"But what surprised the scientists most was how similar the specimens are to modern octopus: "these things are 95 million years old, yet one of the fossils is almost indistinguishable from living species." This provides important evolutionary information. "The more primitive relatives of octopuses had fleshy fins along their bodies. The new fossils are so well preserved that they show, like living octopus, that they didn't have these structures." This pushes back the origins of modern octopus by tens of millions of years, and while this is scientifically significant, perhaps the most remarkable thing about these fossils is that they exist at all."

The first take-home message emerging from the new finds concerns stasis. This theme appears from time to time on this blog and it will continue to do so because stasis is an important characteristic of the fossil record. Darwinians are so fixated on variation that they search avidly for minor changes without embracing the big picture (represented by stasis). For more on this, go
here and here.

The second point worth making is that the literature is wedded to the paradigm of evolutionary transformation. There is so strong a focus on tracing evolutionary lineages that other explanatory frameworks are not even considered. All variants tend to be given an evolutionary interpretation, and the grand claim is made: these new finds help us understand the way these animals evolved. In the case of octopods, there is so little data that any claims like this should be treated with suspicion.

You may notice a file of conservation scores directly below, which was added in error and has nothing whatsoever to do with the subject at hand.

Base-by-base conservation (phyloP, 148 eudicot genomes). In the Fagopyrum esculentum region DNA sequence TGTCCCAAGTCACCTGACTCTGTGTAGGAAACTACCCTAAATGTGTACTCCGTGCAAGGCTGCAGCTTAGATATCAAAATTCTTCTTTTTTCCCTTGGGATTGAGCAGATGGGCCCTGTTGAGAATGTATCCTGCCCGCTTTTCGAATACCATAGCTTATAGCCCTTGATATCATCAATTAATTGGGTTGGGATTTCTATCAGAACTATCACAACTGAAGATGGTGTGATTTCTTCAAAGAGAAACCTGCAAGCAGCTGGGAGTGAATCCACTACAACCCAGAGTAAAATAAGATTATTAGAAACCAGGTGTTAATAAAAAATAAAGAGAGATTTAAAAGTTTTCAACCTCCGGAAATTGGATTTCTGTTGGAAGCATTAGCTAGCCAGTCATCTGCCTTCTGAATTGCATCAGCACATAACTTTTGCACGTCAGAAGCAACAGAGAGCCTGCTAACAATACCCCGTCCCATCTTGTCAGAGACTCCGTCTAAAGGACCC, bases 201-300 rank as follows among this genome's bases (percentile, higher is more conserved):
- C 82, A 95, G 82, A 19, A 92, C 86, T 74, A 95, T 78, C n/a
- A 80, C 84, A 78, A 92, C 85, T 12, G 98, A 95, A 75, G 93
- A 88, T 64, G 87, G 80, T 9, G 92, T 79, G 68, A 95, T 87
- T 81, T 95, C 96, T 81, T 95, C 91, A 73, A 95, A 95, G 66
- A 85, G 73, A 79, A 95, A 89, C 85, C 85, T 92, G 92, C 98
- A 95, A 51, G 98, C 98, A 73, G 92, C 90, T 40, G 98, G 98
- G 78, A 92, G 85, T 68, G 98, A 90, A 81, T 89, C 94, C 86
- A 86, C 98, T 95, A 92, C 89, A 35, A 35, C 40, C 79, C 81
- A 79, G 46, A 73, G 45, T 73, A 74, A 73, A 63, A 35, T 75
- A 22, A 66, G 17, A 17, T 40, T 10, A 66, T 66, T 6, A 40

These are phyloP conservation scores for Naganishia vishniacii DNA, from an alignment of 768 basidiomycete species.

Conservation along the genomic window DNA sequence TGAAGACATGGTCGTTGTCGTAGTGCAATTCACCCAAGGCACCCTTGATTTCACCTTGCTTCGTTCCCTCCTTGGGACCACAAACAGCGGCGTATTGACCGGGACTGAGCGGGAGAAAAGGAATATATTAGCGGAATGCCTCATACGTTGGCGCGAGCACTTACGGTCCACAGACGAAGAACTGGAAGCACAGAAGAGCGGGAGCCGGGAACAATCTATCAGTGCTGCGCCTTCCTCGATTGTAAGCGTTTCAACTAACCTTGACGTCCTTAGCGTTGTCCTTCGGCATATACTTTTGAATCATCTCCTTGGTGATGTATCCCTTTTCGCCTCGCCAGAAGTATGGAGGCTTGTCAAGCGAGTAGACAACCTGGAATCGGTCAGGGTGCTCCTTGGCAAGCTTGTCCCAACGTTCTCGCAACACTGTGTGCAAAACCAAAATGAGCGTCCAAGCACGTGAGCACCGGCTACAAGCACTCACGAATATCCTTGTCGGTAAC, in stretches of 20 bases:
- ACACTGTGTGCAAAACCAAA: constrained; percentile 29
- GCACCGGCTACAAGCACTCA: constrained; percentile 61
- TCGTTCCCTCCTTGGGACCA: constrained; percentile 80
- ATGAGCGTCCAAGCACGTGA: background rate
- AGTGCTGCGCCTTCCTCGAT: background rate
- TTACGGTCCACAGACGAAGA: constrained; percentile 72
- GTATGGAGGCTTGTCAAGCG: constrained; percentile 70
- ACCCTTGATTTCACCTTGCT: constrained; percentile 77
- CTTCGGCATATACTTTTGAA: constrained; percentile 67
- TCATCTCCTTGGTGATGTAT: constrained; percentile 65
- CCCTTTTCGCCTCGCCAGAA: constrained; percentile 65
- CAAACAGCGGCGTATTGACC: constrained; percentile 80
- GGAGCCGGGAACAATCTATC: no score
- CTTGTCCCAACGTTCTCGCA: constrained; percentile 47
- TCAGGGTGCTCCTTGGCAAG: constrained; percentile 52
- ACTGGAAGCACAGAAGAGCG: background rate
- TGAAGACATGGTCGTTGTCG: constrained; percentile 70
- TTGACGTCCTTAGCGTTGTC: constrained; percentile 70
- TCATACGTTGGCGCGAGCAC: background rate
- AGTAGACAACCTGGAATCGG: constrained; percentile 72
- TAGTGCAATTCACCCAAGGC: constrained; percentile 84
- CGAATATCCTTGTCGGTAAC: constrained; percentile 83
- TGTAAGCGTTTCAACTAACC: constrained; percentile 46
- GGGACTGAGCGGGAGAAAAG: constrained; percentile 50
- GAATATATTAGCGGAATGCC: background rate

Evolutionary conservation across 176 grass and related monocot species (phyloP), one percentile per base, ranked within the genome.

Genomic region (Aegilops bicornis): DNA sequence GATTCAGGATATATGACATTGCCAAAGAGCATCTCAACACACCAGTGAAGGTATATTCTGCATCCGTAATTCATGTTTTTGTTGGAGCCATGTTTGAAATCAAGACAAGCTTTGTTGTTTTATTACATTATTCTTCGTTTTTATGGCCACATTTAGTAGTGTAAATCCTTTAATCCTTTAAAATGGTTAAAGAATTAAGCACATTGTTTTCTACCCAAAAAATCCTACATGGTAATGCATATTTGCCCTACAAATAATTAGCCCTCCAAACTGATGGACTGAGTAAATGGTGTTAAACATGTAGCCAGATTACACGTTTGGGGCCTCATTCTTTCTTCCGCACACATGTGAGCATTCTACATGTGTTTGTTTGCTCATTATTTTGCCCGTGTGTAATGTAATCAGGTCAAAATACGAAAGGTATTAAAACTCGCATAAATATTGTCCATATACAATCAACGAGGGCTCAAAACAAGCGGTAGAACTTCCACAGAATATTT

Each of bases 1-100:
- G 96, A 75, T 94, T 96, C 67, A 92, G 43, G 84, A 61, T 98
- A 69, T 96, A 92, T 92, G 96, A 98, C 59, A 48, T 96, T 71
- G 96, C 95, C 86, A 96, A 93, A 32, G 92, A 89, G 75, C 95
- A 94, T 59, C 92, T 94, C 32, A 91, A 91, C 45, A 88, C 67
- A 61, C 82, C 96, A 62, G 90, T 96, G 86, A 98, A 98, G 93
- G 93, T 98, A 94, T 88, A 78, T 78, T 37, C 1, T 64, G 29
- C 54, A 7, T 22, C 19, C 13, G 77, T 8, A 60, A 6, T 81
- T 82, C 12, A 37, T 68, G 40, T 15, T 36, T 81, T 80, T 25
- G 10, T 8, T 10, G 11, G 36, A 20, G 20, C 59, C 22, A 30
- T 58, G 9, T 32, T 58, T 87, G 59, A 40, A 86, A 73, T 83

Tyler is right here. As a handy guide for the lay reader: In a great many cases, "new finds help us understand the way these animals evolved" is jargon for "new finds demonstrate that these animals didn't really evolve. They strutted around on the stage of life in a more or less consistent form and then disappeared."
We still await the science theory that sheds light on this, and it isn't Darwin's. Yet the kids are learning Darwin in school, with fanatics banning any discussion of the fact that it is a fairy tale.
(Note: I consider "creationism" in its raw form a copout. Simply saying God dunit isn't telling most people in the Western world anything we don't already think true or any new information either. A science theory would help us understand in science terms the process by which creatures appear suddenly, remain in place, and exit suddenly. Which seems to be mostly what happens.)
See also: Variation and stasis within trilobite species; Newly discovered life forms raise question: 600 Antarctic deep-sea animals, most new to science; Stasis - amber preserved insects (Tyler); Evidence shows mostly stasis, not evolution - a challenge to Darwinism. Stasis - amber-preserved insects (Tyler) Midges show little change over time - why stasis should be considred more important than it is. Stasis: Compsocidae as an insect example of stasis from Cretaceous era (Tyler); Stasis (Tyler) Darwinian attempts to account for stasis (little change in life forms over time); Stasis - and Jurassic shrimp (Tyler); Challenge to Darwinism Stasis - and leaf insects (Tyler); Stasis in their fossil recordStasis - pycnogonids (sea spiders)

Find out why there is an intelligent design controversy: